Bristol’s home of in-depth journalism
Powered by 2,000+ members
The Bristol Cable

Ever wondered what the Lord Mayor’s world is like?

Illustration: Becky Howes (

When I was 11 years old, my father, a Justice of the Peace, was invited to the Lord Mayor’s House along with the rest of the family.

Oh Lord (mayor)!
To what cost?
  1. Former Lord Mayor’s Dinner
    £1194.7 – 15/1/15
  2. Lord Mayor’s Guild of Guardians Dinner
    £1,224.55 – 6/5/14
  3. Lord Mayor’s Guild of Guardians Dinner
    £1208.63 – 14/5/14
  4. Lord Mayor’s Business Summit Lunch
    £931.90 – 16/1/15
  5. Rush Sunday Lunch, Sherry & Madeira Cake
    £758.3 – 8/6/15

(Figures from inspection of Council Account related documents by the Bristol Cable)

The event was a Christmas reception hosted by the Lord Mayor, the Lord Mayor’s Consort and the Deputy Lord Mayor. My mother, a staunch republican, scoffed when my father talked lovingly about the Lord Mayorship bestowed on Bristol by Queen Victoria and the Lord Mayor’s responsibility to host Royal visits. After this speech, I was none the wiser as to what the role meant.

“Is he in charge of Bristol then?” my brother asked.

“No, no, it’s more of a ceremonial thing. Even when chairing the council meeting…” my father began to reply.

“And who pays for it all and his time in the Mansion?” my mother interjected.

The look on my father’s face forbade further questions.

As we drove our Vauxhall Cavalier up the wide, leafy road near the famous Clifton Suspension Bridge, the world surrounding us felt very different to our humble commuter satellite market town, some 20 miles away.

When we arrived, the opulence of the Mansion House intimidated my brothers and me as we gazed upon the high ceilings and oil paintings. We stared intrigued at other guests’ children wondering if, like us, they’d been forced to wear silly suits or whether that was their habitual gear.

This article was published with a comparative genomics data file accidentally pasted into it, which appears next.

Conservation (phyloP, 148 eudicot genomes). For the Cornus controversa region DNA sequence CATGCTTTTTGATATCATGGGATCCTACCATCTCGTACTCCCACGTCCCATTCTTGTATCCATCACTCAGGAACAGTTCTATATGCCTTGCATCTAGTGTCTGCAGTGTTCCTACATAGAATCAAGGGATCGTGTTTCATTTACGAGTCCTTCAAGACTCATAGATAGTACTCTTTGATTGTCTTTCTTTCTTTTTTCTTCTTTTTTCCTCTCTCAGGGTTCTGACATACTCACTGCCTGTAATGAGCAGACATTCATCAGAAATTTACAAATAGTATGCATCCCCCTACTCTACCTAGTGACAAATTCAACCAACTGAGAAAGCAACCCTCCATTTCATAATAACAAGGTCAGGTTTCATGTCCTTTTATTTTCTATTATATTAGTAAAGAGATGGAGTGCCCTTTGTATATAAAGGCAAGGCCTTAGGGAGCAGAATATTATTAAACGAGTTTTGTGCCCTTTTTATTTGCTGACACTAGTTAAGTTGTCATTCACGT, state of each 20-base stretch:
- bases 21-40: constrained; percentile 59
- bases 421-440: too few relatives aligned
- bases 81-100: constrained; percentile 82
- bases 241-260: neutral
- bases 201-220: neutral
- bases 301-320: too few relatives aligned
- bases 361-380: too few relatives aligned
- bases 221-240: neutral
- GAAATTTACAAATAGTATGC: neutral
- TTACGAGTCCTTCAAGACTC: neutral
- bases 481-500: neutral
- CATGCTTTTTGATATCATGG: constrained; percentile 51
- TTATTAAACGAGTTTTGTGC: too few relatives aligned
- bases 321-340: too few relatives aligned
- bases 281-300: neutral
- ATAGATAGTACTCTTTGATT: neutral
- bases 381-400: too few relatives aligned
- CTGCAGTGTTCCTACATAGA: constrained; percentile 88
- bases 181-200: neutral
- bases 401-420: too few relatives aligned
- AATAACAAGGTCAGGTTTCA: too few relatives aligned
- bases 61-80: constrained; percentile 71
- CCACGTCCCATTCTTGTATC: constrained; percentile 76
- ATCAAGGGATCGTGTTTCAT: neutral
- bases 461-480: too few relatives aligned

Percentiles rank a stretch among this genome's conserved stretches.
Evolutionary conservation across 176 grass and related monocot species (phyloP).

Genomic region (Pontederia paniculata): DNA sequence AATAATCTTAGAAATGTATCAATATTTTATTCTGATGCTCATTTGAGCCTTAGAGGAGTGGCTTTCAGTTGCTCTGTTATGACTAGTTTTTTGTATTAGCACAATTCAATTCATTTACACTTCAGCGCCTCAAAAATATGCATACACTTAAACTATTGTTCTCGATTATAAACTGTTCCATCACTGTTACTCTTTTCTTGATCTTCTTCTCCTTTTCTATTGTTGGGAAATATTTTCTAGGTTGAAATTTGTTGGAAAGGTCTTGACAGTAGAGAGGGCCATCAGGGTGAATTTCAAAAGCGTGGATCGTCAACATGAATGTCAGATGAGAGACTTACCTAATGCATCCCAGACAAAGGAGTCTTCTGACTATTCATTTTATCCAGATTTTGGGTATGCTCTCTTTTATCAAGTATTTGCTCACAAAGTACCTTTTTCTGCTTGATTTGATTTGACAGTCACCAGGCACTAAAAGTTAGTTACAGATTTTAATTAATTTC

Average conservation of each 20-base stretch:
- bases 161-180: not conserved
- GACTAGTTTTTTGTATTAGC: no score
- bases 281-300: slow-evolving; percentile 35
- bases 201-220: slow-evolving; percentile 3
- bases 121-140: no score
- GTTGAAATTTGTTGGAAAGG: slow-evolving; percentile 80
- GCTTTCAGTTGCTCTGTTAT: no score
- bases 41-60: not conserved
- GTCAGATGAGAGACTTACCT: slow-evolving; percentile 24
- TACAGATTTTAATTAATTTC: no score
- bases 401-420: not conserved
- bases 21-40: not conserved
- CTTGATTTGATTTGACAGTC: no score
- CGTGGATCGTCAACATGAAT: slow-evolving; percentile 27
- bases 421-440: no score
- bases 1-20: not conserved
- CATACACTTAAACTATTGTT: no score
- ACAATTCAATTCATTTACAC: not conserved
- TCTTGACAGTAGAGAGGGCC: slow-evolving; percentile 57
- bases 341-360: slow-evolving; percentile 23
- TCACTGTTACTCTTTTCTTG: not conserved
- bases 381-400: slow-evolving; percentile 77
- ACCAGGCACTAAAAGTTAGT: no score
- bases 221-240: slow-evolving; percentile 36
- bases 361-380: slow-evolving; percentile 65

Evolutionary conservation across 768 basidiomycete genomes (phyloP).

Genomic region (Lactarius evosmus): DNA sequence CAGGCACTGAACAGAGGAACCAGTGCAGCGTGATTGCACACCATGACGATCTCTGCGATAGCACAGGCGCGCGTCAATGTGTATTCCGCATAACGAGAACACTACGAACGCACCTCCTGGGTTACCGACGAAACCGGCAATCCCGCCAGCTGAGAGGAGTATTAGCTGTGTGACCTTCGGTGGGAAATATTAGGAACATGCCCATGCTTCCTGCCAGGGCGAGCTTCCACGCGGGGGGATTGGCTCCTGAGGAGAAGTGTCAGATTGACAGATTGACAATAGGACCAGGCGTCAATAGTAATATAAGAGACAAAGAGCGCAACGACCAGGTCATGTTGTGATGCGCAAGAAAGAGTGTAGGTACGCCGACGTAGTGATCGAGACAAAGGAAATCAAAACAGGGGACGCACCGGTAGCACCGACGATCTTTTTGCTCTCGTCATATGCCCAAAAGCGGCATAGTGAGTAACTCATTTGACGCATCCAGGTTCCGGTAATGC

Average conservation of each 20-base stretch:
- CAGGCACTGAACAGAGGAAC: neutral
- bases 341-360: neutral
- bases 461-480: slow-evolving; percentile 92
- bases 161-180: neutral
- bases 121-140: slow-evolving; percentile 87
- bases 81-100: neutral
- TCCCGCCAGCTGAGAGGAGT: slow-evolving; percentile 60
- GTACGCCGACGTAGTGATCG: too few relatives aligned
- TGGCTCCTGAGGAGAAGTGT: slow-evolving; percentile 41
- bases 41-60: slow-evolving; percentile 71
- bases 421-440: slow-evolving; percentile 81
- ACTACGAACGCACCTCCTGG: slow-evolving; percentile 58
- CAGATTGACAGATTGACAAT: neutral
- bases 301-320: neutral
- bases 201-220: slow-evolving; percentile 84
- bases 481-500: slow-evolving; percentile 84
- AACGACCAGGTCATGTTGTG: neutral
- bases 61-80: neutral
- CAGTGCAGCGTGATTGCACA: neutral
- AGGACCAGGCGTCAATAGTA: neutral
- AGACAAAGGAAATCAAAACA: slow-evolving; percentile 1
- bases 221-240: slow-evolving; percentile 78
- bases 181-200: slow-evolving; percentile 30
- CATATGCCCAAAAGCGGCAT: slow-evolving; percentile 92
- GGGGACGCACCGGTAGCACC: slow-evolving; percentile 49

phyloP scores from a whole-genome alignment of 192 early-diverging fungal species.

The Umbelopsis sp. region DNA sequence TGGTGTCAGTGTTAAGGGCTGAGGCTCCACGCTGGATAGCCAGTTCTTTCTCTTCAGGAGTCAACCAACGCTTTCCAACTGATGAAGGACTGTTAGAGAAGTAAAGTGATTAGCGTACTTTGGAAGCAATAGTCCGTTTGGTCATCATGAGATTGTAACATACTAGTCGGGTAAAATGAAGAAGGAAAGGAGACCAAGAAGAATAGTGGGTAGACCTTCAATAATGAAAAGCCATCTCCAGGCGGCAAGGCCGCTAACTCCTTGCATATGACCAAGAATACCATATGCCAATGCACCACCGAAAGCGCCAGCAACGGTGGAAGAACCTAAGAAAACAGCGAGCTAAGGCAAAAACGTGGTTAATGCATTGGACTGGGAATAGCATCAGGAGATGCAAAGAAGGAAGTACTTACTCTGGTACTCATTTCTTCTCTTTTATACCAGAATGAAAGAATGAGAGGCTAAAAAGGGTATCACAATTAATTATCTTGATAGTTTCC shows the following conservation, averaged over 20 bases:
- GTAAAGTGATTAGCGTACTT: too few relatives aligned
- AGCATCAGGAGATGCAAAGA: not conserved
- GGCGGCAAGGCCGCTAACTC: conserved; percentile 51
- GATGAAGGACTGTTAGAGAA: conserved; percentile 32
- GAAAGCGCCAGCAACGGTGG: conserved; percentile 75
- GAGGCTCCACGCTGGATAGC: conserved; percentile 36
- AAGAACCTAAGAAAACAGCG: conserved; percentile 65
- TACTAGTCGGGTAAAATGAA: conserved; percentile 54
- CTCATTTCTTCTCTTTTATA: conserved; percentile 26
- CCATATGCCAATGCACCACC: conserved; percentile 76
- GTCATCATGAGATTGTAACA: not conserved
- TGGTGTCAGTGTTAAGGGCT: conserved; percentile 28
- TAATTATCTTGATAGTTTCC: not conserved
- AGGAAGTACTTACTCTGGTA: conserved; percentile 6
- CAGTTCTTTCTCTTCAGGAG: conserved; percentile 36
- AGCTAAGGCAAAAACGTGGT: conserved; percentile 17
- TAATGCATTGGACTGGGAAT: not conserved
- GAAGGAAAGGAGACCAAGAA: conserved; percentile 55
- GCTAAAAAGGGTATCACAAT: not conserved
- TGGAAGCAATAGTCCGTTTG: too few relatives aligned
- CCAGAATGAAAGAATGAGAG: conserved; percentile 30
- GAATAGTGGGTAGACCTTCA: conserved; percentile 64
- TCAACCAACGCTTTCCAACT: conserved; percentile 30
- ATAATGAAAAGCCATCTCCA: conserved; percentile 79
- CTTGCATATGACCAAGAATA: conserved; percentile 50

Wandering around the bafflingly large stately house, I came across the kitchen as a harried-looking woman in a Bristol City Council-branded polo shirt bustled out, brandishing a pile of small papers.

She dropped two and I called to her, but she was gone. picked them up. It was a receipt which read:

“Guild of Guardian’s Dinner for 33 people – £1,225”

“Gosh,” I gasped, “that’s a lot of money!”

I felt a presence behind me, so I crunched the other receipt in my hand, and turned around.

It was the Lord Mayor. Grinningly resplendent in ermine robes and gold chain.

“Fear not, little one,” he boomed, “the TAXPAYERS will take care of THAT! HA! HA! HA! HA! HA!”

I scuttled back to the party, told my mother what had happened and gave her the other receipt. It read “Tea and Biscuits for 81 people – £12.”

She pursed her lips and said: “I bloody knew it.”

This story of me at the Lord Mayor’s House is not true. But what it tells us about what the Lord Mayor of Bristol represents is true.


Support the journalism Bristol needs.

Thanks to the 2,000+ members who support the Cable, our in-depth journalism is free for everyone. Together, we empower readers with independent and investigative local reporting. Join us and be a part of Bristol’s reader-owned media cooperative.

Join the Cable

Leave a Reply

Your email address will not be published. Required fields are marked *

This site uses Akismet to reduce spam. Learn how your comment data is processed.


Bristol Council questioned over social media ‘spying’

City Reports

Council approves major new development plans in Lawrence Hill


£17 million could be wiped off value of Bristol Energy

Fight For Fair Air Banner Home Page

Watch: Lessons from lockdown – how can Bristol battle air pollution?


£37.7 million later: Council announces sale of debt-ridden Bristol Energy

Scrutinising Institutions Reports Coronavirus In Bristol

Council will have to make spending cuts, as cost of Covid-19 passes £100 million

In Bristol

The essential round-up

Sent to your inbox every Friday